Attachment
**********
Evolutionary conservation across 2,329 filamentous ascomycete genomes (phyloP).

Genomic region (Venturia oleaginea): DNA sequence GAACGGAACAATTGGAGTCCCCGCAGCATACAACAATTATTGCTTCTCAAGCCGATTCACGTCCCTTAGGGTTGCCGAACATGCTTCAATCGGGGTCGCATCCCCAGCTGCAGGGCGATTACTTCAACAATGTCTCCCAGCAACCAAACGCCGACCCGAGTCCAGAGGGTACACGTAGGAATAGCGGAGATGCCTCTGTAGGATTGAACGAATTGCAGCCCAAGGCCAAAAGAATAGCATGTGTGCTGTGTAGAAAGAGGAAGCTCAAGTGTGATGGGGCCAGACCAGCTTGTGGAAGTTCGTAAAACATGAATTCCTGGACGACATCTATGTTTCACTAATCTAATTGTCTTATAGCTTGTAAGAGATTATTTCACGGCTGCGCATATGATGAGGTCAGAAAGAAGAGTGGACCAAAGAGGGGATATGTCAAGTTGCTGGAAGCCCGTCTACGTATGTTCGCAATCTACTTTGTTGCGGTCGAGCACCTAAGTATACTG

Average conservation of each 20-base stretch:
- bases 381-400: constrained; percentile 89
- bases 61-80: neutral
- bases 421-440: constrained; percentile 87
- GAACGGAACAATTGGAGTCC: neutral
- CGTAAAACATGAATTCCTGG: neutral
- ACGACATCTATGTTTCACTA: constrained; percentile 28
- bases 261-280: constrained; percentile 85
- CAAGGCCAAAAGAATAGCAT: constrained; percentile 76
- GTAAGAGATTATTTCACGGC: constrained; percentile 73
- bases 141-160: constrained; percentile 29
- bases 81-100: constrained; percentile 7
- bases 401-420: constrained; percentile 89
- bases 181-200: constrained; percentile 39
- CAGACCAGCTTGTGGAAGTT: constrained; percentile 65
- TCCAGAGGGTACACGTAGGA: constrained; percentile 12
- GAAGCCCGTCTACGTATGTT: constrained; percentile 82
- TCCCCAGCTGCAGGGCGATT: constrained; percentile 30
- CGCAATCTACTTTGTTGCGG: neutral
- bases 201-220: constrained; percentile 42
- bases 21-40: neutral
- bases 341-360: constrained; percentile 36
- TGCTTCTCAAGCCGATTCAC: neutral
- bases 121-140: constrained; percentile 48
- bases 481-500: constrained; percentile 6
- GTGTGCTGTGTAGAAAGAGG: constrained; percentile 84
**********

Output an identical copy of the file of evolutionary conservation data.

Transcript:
Evolutionary conservation across 2,329 filamentous ascomycete genomes (phyloP).

Genomic region (Venturia oleaginea): DNA sequence GAACGGAACAATTGGAGTCCCCGCAGCATACAACAATTATTGCTTCTCAAGCCGATTCACGTCCCTTAGGGTTGCCGAACATGCTTCAATCGGGGTCGCATCCCCAGCTGCAGGGCGATTACTTCAACAATGTCTCCCAGCAACCAAACGCCGACCCGAGTCCAGAGGGTACACGTAGGAATAGCGGAGATGCCTCTGTAGGATTGAACGAATTGCAGCCCAAGGCCAAAAGAATAGCATGTGTGCTGTGTAGAAAGAGGAAGCTCAAGTGTGATGGGGCCAGACCAGCTTGTGGAAGTTCGTAAAACATGAATTCCTGGACGACATCTATGTTTCACTAATCTAATTGTCTTATAGCTTGTAAGAGATTATTTCACGGCTGCGCATATGATGAGGTCAGAAAGAAGAGTGGACCAAAGAGGGGATATGTCAAGTTGCTGGAAGCCCGTCTACGTATGTTCGCAATCTACTTTGTTGCGGTCGAGCACCTAAGTATACTG

Average conservation of each 20-base stretch:
- bases 381-400: constrained; percentile 89
- bases 61-80: neutral
- bases 421-440: constrained; percentile 87
- GAACGGAACAATTGGAGTCC: neutral
- CGTAAAACATGAATTCCTGG: neutral
- ACGACATCTATGTTTCACTA: constrained; percentile 28
- bases 261-280: constrained; percentile 85
- CAAGGCCAAAAGAATAGCAT: constrained; percentile 76
- GTAAGAGATTATTTCACGGC: constrained; percentile 73
- bases 141-160: constrained; percentile 29
- bases 81-100: constrained; percentile 7
- bases 401-420: constrained; percentile 89
- bases 181-200: constrained; percentile 39
- CAGACCAGCTTGTGGAAGTT: constrained; percentile 65
- TCCAGAGGGTACACGTAGGA: constrained; percentile 12
- GAAGCCCGTCTACGTATGTT: constrained; percentile 82
- TCCCCAGCTGCAGGGCGATT: constrained; percentile 30
- CGCAATCTACTTTGTTGCGG: neutral
- bases 201-220: constrained; percentile 42
- bases 21-40: neutral
- bases 341-360: constrained; percentile 36
- TGCTTCTCAAGCCGATTCAC: neutral
- bases 121-140: constrained; percentile 48
- bases 481-500: constrained; percentile 6
- GTGTGCTGTGTAGAAAGAGG: constrained; percentile 84